Diamond Sutra Reading

Diamond Sutra recitation January 1, 1-3:00 pm

On the Santa Cruz Zen Center Zoom, with Gene
Zoom meeting ID 295 166 8406, password 753
To connect by phone, call 1 (669) 900-6833 and enter the meeting ID and password.

 

Maybe when we first come to practice we thought some miracle would happen. The miracle actually is coming to practice; we still have to do the work of cutting through delusion. The Diamond Sutra gives very clear teaching for this, and it is especially clear when read aloud continuously in one sitting.

 

Here is a quote from Red Pine’s book on the Diamond Sutra.  The context is a verse talking about the perfection of forbearance.

 

“The Buddha is concerned that Subhuti’s understanding of this teaching begins and ends with prajna (wisdom).  But prajna does not exist in isolation and cannot be practiced without practicing the other perfections. In this sutra, the Buddha focuses on three of the Six Perfections, namely, those that counteract the Three Poisons:  the perfection of charity, which counteracts the poison of desire, the perfection of wisdom, which destroys the poison of delusion, and the perfection of forbearance, which eliminates the poison of anger.  Although this sutra only mentions these three by name, each is closely related to the other perfections:  Charity with morality, forbearance with vigor, and wisdom with meditation. Thus, by focusing on these three, the sutra provides instruction in all six.  The reason the Buddha mentions forbearance here (in this chapter) is that without it, bodhisattvas will not be able to endure what is the most traumatic teaching they will ever experience or know.”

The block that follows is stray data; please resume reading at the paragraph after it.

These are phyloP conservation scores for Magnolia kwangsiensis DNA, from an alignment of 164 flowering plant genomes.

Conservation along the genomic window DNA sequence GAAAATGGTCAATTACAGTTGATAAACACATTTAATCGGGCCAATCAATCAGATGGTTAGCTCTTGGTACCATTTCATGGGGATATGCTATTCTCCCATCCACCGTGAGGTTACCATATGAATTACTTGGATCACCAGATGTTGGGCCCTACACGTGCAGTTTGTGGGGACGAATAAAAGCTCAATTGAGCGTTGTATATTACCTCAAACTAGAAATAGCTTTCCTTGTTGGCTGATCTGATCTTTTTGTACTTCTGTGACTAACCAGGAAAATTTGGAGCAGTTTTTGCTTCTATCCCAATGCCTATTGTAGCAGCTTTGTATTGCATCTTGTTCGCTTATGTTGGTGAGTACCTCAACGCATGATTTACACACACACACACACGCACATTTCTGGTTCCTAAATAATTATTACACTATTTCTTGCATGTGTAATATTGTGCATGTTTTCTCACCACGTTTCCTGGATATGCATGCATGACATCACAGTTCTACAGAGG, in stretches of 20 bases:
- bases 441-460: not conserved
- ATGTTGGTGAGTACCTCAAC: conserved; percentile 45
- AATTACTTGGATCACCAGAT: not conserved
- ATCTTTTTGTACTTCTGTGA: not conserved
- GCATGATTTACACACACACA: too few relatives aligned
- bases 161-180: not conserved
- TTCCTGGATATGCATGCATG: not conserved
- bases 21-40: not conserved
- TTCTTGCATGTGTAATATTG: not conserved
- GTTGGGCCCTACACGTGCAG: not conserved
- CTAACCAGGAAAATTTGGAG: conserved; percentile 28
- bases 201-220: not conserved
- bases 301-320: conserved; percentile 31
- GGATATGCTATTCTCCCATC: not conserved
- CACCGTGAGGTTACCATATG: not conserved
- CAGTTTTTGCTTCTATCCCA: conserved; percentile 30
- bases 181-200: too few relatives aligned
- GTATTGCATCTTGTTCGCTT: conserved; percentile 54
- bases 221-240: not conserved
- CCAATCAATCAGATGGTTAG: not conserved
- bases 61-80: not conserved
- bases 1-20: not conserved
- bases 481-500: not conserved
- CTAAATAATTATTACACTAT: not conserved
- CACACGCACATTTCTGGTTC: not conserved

This sutra takes about an hour and a half to read straight through. Gene will facilitate this gathering of Santa Cruz and Arcata people, inviting participants one at a time to read aloud a section; others, while muted, will read along in their homes. We will open with brief introductions and an orientation to the event, then just read, closing with an appropriate dedication. 

 

Translation by Price and Wong,